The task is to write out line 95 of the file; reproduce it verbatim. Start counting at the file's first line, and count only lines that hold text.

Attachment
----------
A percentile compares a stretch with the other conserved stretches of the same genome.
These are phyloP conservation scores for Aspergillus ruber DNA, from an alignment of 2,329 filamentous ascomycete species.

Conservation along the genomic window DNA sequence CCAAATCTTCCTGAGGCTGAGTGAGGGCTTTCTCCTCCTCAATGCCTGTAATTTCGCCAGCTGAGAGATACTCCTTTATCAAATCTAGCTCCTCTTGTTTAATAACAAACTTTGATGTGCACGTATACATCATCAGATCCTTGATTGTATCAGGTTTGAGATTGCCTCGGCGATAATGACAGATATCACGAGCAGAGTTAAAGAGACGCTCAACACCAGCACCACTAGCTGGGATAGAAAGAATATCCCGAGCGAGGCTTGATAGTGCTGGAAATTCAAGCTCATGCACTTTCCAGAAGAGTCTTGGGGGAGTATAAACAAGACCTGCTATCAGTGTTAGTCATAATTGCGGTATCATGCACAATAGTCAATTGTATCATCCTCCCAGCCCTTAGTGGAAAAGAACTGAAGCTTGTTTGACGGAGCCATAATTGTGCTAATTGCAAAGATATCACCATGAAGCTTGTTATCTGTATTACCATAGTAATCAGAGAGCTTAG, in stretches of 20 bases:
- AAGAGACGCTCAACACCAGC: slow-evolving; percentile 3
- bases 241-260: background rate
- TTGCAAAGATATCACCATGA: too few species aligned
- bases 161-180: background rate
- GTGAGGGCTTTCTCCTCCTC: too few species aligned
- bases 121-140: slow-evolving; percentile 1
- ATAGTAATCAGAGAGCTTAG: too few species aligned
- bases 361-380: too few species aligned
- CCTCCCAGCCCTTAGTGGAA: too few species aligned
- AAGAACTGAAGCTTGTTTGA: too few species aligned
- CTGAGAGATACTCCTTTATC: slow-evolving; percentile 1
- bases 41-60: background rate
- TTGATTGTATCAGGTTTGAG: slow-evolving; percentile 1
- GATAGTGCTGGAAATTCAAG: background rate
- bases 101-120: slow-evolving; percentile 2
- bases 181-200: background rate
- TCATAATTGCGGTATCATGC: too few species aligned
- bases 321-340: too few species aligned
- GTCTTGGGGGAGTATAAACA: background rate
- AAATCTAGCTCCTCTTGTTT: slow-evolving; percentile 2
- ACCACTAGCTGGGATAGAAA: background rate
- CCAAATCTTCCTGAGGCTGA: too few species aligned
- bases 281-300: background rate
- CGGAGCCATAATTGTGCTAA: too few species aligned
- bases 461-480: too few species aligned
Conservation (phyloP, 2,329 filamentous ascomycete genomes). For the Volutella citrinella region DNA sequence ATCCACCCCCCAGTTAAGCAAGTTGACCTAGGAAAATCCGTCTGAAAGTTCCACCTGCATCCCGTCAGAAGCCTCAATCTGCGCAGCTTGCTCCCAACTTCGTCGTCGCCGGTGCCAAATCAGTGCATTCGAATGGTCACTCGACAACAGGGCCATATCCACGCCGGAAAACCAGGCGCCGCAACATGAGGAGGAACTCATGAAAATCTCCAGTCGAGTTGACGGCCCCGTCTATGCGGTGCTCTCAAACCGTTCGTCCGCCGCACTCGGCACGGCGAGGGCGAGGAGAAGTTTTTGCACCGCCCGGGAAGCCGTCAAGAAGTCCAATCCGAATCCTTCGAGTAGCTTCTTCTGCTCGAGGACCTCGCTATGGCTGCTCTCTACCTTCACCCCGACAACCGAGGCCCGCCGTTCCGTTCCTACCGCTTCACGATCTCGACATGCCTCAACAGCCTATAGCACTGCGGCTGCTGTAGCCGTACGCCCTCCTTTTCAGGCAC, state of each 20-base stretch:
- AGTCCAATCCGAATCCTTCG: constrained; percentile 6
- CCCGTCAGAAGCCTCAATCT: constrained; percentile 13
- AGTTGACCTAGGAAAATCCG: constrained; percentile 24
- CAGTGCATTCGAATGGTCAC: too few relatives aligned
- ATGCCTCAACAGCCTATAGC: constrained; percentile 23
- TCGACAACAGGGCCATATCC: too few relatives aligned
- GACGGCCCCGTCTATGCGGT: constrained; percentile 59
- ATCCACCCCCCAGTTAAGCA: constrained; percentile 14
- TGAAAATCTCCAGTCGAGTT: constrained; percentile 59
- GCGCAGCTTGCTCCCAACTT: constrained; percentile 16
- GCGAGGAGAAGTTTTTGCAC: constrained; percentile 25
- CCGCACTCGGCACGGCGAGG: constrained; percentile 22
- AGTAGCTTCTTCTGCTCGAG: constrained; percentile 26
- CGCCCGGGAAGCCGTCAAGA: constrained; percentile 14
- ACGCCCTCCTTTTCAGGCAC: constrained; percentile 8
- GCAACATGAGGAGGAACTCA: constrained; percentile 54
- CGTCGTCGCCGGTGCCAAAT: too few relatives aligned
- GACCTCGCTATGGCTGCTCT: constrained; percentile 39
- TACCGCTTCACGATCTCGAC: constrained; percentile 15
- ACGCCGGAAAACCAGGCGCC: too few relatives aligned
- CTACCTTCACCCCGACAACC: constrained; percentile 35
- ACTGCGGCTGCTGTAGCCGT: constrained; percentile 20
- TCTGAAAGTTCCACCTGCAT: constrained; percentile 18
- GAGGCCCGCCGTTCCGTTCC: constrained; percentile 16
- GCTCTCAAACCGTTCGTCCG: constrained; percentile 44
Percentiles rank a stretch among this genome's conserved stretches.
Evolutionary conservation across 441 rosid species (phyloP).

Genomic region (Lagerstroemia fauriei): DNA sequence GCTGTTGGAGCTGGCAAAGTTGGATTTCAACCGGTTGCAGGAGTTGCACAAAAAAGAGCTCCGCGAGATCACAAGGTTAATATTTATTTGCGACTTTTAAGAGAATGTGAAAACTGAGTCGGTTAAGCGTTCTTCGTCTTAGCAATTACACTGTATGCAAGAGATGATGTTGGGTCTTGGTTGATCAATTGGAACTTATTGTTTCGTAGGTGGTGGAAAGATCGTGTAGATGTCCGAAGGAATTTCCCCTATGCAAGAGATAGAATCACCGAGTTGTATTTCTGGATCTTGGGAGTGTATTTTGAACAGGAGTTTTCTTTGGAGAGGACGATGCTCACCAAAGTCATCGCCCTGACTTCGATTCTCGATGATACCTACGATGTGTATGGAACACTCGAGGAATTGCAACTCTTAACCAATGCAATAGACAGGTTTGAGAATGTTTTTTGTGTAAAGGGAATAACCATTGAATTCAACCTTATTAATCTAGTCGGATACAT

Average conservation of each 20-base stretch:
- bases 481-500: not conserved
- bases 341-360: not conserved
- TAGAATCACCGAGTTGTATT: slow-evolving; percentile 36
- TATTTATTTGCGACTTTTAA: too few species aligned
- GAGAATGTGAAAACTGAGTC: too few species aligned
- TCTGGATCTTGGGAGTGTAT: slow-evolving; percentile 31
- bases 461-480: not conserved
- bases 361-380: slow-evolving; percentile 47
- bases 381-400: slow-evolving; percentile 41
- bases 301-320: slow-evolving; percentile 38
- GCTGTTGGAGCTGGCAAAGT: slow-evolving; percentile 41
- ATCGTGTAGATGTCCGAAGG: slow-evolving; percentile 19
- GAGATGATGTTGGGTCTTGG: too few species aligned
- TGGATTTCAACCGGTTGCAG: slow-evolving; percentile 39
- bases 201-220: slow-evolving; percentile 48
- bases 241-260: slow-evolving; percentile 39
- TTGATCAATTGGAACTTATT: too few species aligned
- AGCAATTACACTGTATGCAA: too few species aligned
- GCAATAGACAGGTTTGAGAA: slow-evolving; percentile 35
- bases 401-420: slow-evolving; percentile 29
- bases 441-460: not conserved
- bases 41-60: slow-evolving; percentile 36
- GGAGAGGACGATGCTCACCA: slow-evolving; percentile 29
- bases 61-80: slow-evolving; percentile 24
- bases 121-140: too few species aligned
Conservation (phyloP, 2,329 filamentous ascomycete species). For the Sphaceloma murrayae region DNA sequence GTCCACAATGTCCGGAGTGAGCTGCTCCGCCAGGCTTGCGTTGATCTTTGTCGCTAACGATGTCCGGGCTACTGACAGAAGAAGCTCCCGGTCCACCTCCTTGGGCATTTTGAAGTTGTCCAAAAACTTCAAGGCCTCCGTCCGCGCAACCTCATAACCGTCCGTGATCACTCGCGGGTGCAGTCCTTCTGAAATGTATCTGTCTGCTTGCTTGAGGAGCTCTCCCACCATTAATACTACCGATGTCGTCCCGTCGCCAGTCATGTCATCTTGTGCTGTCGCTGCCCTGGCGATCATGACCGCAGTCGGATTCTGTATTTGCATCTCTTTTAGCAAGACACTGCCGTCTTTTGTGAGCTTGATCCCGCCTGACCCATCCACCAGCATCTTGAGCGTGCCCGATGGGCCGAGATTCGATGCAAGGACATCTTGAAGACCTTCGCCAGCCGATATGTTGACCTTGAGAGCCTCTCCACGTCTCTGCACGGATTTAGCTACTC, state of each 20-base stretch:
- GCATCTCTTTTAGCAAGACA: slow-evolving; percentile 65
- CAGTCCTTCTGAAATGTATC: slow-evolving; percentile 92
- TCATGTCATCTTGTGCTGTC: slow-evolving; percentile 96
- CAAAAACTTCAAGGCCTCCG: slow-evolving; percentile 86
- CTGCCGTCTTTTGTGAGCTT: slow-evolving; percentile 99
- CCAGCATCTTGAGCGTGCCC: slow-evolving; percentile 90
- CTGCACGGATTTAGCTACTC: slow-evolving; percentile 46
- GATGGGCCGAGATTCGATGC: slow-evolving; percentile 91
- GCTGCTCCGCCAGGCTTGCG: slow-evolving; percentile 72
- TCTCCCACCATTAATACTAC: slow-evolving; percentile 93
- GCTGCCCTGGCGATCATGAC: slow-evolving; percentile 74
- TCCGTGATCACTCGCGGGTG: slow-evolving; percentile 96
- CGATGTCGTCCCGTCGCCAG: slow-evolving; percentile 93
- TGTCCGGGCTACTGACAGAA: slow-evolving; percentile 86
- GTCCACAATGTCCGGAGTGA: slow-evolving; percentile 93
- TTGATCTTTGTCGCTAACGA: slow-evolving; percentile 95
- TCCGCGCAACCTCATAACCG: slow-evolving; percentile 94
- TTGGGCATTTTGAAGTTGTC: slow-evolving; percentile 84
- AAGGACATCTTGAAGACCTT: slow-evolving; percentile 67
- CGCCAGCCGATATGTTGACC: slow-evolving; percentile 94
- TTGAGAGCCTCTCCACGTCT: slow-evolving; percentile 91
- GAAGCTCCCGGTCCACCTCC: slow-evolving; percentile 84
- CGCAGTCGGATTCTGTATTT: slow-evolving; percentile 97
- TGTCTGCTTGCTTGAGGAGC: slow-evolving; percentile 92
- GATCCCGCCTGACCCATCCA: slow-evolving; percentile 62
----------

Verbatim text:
- GCTGCCCTGGCGATCATGAC: slow-evolving; percentile 74